In this article we will look into the best way to store time-based data and
use it with
The first thing to realize is that we should specify a timezone when specifying dates and times (“datetimes”). To prevent calculations, I tend to use datetimes in UTC.
Next on how to store those. Personally I am a great fan of text-based data, because it is human-readable. Expressing dates can be ambiguous. Therefore I prefer to stick to ISO 8601 combined date and time format.
Using e.g. Python, we can accomplish that as follows.
from datetime import datetime now = datetime.utcnow().strftime('%FT%TZ')
This results in e.g.
To the best of my knowledge, all operating systems provide an API to retrieve
the current UTC. Furthermore,
strftime is borrowed from the standard
C library and POSIX. So it is widely available in programming languages.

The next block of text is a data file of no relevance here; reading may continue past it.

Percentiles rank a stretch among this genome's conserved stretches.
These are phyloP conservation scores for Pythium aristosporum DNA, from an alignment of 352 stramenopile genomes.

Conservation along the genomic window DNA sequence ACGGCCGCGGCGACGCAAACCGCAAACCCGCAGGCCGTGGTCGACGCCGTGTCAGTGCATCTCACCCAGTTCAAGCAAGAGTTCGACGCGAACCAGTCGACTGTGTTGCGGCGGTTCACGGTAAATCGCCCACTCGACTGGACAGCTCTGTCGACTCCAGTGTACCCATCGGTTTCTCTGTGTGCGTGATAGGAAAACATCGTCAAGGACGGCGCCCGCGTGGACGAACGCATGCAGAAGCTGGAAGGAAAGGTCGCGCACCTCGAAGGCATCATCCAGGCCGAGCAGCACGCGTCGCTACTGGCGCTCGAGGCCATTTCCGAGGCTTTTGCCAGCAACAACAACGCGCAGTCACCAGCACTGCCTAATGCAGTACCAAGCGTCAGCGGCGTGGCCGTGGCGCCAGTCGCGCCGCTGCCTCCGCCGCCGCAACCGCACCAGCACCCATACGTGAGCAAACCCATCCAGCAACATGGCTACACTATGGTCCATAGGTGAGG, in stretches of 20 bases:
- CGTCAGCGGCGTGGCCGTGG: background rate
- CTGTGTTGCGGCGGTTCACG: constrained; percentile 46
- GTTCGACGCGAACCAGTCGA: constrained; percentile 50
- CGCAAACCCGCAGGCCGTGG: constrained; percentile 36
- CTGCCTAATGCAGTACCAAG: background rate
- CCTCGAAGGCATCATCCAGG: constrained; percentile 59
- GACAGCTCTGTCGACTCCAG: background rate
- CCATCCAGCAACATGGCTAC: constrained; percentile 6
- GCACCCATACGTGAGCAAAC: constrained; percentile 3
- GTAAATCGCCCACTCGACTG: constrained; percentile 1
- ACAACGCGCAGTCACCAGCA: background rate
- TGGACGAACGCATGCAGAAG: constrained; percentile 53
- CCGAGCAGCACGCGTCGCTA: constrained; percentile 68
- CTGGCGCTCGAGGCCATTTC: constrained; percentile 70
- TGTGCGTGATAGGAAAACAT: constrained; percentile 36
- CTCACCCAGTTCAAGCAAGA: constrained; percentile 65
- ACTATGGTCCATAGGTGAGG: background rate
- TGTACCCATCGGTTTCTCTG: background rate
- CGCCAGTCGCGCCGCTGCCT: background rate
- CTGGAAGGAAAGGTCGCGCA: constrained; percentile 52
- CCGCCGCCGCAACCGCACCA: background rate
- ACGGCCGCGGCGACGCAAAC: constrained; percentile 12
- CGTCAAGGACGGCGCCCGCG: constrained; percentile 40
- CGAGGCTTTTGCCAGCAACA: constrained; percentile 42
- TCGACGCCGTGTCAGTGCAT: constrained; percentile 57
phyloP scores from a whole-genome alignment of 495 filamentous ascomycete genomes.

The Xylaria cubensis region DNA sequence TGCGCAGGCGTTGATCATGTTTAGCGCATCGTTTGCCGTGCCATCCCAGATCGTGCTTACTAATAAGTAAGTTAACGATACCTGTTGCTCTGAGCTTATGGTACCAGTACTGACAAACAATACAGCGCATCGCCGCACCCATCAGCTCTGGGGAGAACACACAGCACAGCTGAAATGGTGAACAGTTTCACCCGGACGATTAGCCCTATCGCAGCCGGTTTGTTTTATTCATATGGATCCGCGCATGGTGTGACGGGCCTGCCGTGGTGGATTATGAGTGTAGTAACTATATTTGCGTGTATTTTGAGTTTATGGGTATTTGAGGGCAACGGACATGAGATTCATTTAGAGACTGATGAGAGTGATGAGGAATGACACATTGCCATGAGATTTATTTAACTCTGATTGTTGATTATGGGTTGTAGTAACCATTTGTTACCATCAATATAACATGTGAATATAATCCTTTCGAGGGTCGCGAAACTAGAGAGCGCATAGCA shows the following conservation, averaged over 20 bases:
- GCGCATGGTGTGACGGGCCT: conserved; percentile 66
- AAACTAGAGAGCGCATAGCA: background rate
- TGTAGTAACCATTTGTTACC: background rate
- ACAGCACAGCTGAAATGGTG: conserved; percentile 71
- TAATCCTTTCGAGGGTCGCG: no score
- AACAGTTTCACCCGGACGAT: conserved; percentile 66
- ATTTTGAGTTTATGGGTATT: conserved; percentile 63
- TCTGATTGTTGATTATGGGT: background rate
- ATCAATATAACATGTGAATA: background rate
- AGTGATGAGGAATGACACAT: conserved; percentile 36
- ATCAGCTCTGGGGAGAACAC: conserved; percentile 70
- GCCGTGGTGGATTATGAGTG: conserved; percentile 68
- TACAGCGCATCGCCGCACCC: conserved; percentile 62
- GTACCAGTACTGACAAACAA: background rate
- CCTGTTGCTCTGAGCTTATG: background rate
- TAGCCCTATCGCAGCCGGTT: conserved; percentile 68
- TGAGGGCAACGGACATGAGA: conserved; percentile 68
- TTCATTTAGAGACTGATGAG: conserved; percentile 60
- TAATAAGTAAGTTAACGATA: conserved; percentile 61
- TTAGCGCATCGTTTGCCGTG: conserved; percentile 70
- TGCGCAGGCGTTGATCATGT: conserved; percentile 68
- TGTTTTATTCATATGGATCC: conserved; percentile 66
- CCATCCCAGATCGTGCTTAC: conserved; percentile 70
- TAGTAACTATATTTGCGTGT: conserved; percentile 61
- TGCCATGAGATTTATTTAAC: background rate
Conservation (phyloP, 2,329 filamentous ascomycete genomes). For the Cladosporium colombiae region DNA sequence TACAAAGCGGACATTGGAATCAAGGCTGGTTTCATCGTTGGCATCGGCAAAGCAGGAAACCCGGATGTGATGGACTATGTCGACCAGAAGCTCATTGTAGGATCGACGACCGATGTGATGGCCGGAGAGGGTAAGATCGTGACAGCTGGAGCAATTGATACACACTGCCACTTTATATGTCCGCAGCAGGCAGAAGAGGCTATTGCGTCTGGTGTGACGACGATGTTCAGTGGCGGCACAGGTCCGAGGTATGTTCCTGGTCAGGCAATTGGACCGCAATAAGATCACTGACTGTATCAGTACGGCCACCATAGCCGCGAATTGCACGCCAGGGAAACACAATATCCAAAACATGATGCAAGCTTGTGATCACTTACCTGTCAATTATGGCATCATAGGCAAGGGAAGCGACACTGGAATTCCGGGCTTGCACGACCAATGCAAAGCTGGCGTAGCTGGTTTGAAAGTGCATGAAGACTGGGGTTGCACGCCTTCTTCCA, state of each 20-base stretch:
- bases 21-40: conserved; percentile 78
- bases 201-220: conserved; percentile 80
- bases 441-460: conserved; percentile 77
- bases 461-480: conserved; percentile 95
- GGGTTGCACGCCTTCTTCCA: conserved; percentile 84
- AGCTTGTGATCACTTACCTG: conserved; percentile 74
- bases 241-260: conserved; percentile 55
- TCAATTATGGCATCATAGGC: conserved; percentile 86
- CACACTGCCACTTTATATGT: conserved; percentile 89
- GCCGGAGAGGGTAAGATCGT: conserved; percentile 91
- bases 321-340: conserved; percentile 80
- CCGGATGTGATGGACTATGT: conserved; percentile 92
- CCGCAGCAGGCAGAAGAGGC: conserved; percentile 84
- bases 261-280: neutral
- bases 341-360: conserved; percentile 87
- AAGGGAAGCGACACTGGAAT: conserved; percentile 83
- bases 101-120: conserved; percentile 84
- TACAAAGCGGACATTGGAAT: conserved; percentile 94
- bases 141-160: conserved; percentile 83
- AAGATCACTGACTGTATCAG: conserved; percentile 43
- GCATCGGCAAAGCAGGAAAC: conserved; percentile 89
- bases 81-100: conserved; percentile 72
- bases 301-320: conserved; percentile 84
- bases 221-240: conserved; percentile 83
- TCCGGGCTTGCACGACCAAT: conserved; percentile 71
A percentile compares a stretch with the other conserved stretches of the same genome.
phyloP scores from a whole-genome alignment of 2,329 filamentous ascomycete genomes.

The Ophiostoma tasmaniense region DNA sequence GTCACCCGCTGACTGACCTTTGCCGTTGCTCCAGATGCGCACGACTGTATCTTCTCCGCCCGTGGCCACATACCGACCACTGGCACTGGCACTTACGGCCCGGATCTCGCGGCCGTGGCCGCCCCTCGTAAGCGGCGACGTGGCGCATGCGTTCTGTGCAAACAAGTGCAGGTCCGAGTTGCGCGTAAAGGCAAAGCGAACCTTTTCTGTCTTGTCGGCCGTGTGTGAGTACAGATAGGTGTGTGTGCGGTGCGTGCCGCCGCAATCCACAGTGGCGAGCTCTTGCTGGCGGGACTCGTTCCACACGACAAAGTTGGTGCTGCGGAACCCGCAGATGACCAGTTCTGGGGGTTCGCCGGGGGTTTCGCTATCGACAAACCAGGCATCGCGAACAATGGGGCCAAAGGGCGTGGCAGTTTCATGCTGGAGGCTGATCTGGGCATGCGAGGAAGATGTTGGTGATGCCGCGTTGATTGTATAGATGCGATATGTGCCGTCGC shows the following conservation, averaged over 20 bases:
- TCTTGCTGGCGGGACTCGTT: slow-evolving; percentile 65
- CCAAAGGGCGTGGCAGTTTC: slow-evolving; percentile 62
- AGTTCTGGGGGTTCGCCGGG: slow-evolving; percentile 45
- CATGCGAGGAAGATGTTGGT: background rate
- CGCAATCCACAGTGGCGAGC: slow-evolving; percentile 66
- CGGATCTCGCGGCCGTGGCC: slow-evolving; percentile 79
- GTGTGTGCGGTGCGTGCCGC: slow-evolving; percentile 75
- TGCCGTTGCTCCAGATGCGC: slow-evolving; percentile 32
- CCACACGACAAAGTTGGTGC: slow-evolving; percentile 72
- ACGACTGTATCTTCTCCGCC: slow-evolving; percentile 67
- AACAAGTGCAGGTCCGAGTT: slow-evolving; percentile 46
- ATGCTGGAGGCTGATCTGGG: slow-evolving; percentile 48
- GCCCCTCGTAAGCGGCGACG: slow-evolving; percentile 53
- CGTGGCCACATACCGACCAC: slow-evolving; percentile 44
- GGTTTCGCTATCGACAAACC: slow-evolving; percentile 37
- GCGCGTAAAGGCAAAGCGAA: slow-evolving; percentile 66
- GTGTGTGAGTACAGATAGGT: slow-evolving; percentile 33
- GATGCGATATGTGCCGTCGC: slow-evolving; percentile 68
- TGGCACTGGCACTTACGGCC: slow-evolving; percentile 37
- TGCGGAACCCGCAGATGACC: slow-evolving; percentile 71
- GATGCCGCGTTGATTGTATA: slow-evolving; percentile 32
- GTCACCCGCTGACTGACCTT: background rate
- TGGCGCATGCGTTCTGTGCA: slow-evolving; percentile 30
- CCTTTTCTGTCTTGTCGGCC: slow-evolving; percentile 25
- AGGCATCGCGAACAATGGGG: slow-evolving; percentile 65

The gnuplot program needs some instructions to handle data based on datetimes. Internally, it converts those to seconds. For data spanning multiple days, I tend to use the following.
set xdata time set timefmt "%Y-%m-%dT%H:%M:%SZ" set xtics 86400 set xtics format "%a %d %B" set mxtics 12
The first two lines describe the above mentioned datetime format. The
timefmt specification is a subset of that of
strftime. The number
86400 represents a 24-hour day expressed in seconds.